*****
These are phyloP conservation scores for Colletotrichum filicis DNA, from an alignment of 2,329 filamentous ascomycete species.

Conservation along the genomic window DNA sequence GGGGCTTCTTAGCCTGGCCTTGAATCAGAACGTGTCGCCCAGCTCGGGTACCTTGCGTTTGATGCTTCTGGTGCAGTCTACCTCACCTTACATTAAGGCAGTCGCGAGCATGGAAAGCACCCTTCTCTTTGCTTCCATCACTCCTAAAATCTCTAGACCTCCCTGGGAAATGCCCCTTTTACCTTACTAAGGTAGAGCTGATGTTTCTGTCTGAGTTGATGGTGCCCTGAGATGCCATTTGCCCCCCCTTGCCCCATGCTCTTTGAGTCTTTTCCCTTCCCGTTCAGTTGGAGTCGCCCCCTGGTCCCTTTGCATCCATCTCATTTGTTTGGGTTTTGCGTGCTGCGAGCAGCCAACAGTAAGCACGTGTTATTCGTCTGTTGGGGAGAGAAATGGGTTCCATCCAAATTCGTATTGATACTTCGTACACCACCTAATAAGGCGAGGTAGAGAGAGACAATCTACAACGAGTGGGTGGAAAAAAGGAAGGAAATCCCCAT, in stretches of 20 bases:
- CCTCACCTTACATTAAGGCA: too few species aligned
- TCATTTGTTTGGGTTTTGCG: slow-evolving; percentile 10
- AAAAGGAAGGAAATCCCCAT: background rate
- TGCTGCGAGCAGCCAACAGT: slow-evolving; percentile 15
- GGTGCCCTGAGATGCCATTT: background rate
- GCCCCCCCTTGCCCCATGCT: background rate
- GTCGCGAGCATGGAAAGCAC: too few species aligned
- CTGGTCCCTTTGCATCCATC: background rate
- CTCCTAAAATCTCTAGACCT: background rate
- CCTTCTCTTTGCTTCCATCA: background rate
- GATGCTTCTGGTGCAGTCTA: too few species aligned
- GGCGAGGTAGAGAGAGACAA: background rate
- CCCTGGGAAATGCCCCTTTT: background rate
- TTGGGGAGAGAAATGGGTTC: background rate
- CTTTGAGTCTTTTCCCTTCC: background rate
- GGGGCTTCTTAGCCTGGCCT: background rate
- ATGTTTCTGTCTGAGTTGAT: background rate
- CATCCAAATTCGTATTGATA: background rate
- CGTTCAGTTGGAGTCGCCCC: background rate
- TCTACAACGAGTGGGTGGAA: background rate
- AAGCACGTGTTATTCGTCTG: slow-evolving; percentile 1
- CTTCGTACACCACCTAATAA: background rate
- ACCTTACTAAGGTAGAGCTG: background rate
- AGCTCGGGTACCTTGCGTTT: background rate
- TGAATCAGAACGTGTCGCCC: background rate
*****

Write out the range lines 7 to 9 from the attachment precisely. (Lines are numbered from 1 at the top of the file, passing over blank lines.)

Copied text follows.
- GGTGCCCTGAGATGCCATTT: background rate
- GCCCCCCCTTGCCCCATGCT: background rate
- GTCGCGAGCATGGAAAGCAC: too few species aligned